In the first article of this series, we went over some of the premises of Exchange 2010, Database Availability Groups or DAG’s, and Database Activation Coordinator. We discussed our test environment, as well as how, in theory, an Exchange 2010 DAG handles the failure of a datacenter.
In this article, I’ll show you how to actual activate your disaster recovery site, should your primary site go down.
One of the first thing’s we need to take into consideration is how the clients, most importantly Outlook, connect to the DAG. We spoke in the first article how there is a new service in Exchange 2010 Client Access Servers, called the Microsoft Exchange RPC Client Access Service. Outlook clients now connect to the Client Access Server, and the Client Access Server connects to the Mailbox Server. This means Outlook clients don’t connect directly to the Mailbox Server’s anymore. This becomes significant in a disaster recovery situation.
Lets look at the output of the command:
Get-MailboxDatabase | Select Name,*rpc*
The RpcClientAccessServer value on a particular Mailbox Database indicates that connections to this database, are passed through to the Client Access Server listed. So, for all these databases above, all Outlook connections have to go through NYHT01.nygiants.com. (If you have more than one Client Access Server per site, which you should for redundancy and load balancing, you can create a cluster using either Windows Network Load Balancing, or a hardware load balancer, and change this value to point to the cluster host name). Lets look at our Outlook Client, and we notice that all connections are being passed to NYHT01.nygiants.com:
Alright, now, we are ready to start failing over servers! My test user, Paul Ponzeka, is located on a mailbox database named MDB02 which is running on server NYMB02:
So, to simulate a datacenter failure, we’ll just pull the power on ALL NY servers:
NY-XP1 (client machine)
So now, all of our NY machines are off, lets check the status of the Databases on our DR servers located in Boston:
Well, that’s not good huh? Notice how the DB’s for the two copies in NY are listed as ServiceDown under copy status? Also note that DRMB01, the Mailbox Server in Boston’s copy of the database is Disconnected and Healthy. The reason the DB is not mounted, is because of the DAC mode enabled on the DAG, which we discussed in Part 1 of this series. DRMB01 dismounts ALL its Mailbox Databases because there are not a majority number of DAG members available, this it can’t make quorum. It dismounts to prevent a possible split brain scenario, but in this case, we REALLY need to get this activated. How do we do this? What we need to do is remove the NY server members as being active participating members of the DAG. We do this through the Exchange Shell.
If we note the current status of the DAG with the command:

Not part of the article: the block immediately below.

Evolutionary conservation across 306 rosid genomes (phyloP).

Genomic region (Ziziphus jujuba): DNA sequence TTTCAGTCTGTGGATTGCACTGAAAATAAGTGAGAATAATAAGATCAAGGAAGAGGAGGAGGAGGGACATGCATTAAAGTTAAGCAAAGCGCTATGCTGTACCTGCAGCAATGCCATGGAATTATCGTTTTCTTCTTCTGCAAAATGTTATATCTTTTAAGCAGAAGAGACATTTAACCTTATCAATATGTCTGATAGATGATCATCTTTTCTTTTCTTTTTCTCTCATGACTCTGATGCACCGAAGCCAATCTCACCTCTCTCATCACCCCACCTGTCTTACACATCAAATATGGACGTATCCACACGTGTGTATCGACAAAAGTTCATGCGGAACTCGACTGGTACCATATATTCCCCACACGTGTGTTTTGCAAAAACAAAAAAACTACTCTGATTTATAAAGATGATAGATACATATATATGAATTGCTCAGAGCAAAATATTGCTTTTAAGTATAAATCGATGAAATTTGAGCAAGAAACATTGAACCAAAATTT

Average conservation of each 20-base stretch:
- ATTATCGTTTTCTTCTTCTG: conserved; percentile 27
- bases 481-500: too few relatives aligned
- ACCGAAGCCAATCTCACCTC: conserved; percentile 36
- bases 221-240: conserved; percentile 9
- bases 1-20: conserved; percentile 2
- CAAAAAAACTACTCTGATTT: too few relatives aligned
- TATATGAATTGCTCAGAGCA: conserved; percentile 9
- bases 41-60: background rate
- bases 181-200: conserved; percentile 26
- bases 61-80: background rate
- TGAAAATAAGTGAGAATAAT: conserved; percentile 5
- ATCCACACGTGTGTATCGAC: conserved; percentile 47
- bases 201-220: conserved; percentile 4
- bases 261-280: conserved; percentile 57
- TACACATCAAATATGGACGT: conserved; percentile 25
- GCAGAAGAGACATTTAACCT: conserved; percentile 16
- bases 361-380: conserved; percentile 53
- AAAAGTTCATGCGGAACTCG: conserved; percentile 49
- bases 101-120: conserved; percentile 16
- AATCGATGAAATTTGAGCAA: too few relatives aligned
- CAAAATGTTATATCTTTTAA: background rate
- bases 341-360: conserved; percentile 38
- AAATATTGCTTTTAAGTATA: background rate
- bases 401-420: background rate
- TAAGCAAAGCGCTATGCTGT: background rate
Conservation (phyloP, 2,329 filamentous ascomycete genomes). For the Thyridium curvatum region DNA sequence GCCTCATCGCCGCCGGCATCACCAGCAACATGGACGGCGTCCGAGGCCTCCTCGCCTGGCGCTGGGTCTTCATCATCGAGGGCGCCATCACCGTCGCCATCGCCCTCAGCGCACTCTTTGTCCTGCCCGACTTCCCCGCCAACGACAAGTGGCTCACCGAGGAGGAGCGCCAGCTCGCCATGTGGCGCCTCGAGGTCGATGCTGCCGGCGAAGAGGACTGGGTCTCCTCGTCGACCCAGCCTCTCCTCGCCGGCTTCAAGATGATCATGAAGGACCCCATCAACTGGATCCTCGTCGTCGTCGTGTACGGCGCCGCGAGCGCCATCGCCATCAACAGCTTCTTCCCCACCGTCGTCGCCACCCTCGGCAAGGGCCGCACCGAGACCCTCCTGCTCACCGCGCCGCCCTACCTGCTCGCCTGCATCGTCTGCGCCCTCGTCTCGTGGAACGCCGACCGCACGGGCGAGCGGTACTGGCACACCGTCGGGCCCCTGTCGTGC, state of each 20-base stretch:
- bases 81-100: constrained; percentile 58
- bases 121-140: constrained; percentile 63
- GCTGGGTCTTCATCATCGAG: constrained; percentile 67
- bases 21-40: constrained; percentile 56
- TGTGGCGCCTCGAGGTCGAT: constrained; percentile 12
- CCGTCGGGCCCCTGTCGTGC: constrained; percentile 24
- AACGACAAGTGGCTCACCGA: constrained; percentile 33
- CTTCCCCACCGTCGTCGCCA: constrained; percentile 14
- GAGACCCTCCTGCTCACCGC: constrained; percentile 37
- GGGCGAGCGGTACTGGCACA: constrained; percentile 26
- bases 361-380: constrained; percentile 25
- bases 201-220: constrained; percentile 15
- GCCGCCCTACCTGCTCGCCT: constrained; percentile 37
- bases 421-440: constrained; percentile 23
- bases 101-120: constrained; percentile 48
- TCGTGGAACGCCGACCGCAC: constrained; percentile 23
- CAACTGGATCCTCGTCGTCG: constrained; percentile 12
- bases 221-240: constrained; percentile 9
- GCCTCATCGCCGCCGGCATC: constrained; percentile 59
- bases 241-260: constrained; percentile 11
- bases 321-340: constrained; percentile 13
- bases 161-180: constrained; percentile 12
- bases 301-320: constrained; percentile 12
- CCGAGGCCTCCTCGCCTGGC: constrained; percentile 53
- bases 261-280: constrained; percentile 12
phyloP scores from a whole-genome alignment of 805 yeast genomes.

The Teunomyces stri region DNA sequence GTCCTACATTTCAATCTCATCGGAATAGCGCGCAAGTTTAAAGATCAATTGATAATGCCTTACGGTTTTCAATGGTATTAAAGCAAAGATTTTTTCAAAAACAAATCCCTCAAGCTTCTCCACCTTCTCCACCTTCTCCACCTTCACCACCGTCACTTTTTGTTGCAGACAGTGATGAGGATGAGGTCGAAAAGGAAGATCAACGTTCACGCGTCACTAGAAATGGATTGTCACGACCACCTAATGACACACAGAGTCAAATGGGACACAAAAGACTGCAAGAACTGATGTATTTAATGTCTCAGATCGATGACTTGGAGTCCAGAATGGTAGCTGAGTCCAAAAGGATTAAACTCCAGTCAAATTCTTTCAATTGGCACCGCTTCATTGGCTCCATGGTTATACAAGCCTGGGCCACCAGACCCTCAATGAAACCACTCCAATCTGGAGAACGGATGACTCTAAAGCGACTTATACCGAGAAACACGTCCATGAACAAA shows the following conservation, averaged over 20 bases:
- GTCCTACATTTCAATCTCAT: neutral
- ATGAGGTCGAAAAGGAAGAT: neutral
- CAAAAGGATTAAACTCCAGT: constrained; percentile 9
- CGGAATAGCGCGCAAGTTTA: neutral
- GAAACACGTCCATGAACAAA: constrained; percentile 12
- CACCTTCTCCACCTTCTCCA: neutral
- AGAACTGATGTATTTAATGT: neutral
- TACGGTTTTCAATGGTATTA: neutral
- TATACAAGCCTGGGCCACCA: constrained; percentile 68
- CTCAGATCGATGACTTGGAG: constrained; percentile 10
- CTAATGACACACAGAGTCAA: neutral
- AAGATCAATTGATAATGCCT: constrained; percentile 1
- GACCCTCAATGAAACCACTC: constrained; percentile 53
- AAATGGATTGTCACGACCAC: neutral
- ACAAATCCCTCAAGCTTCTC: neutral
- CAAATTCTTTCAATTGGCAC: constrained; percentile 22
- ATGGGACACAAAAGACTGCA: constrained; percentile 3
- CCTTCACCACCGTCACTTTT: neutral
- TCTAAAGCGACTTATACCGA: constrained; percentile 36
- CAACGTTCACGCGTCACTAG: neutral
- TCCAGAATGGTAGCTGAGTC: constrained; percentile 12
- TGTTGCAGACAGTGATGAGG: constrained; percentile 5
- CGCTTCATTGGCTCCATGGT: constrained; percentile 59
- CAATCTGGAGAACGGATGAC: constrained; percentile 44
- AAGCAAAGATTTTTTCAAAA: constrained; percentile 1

Get-DatabaseAvailabilityGroup | select Name,*server*
Notice that the Servers value lists DRMB01, NYMB01 and NYMB02 has servers in the DAG, and lists them again as StartedMailboxServers? Well, we need to tell the DAG, that NYMB01 and NYMB02 are no longer “started” or operational. We need to use the following command for that:
Our command can specify each server that’s down, one by one:
Stop-DatabaseAvailabilityGroup –Identity DAG1 –MailboxServer NYMB01,NYMB02
Or, since we lost the entire NY site, we can specify that the entire NY site:
Stop-DatabaseAvailabilityGroup –Identity DAG1 – ActiveDirectorySite NYC
Now, since our Mailbox Servers in NY are actually unreachable, we want to specify the –ConfigurationOnly option at the end of this command. Otherwise, the command attempts to actually stop the mailbox services on every mailbox server in the NYC site, and causes the command to take an extremely long time to complete:
Now, if we re-run the command:
Get-DatabaseAvailabilityGroup | select Name,*server*
We notice that the NY mailbox servers, NYMB01 and NYMB02 are both now listed as Stopped Mailbox Servers.
Next, ensure that the clustering service is stopped on DRMB01:
Now, we want to tell the DR site, it should restart with the new settings (both the NY servers missing):
Restore-DatabaseAvailabilityGroup –Identity DAG1 –ActiveDirectorySite DR
You will see a progress bar, indicating its adjusting Quorum and the cluster for the new settings. Don’t be alarmed if you see an error regarding the command not being able to contact the downed mailbox servers.
If we return to the Exchange Management Console, all our databases in the DAG have been mounted on DRMB01!
Great right? But our clients are still having trouble connecting. What’s the problem?
The reason is that NYHT01.nygiants.com is still listed as the RPC Client Access Server for this database:
We have two choices. First, is to change the DNS record for NYHT01.nygiants.com to be a CNAME for DRHT01.nygiants.com. Or the second, and faster method, is changing the RPC Client Access Server to be DRHT01.nygiants.com with the following command:
Set-MailboxDatabase MDB02 –RpcClientAccessServer DRHT01.nygiants.com
To do it for every DB that you failed over is simple:
Now, back to the Outlook client and WHOILA!
Now all your messaging services are back and running in your Disaster Recovery site, with limited downtime for your end users.
In this article we discussed how to fail over a datacenter to your backup or disaster recovery datacenter, should your primary go offline.
In the next and final part of this series, I’ll show you have to fail back to the primary datacenter site, which some admins think is even more terrifying than failing over!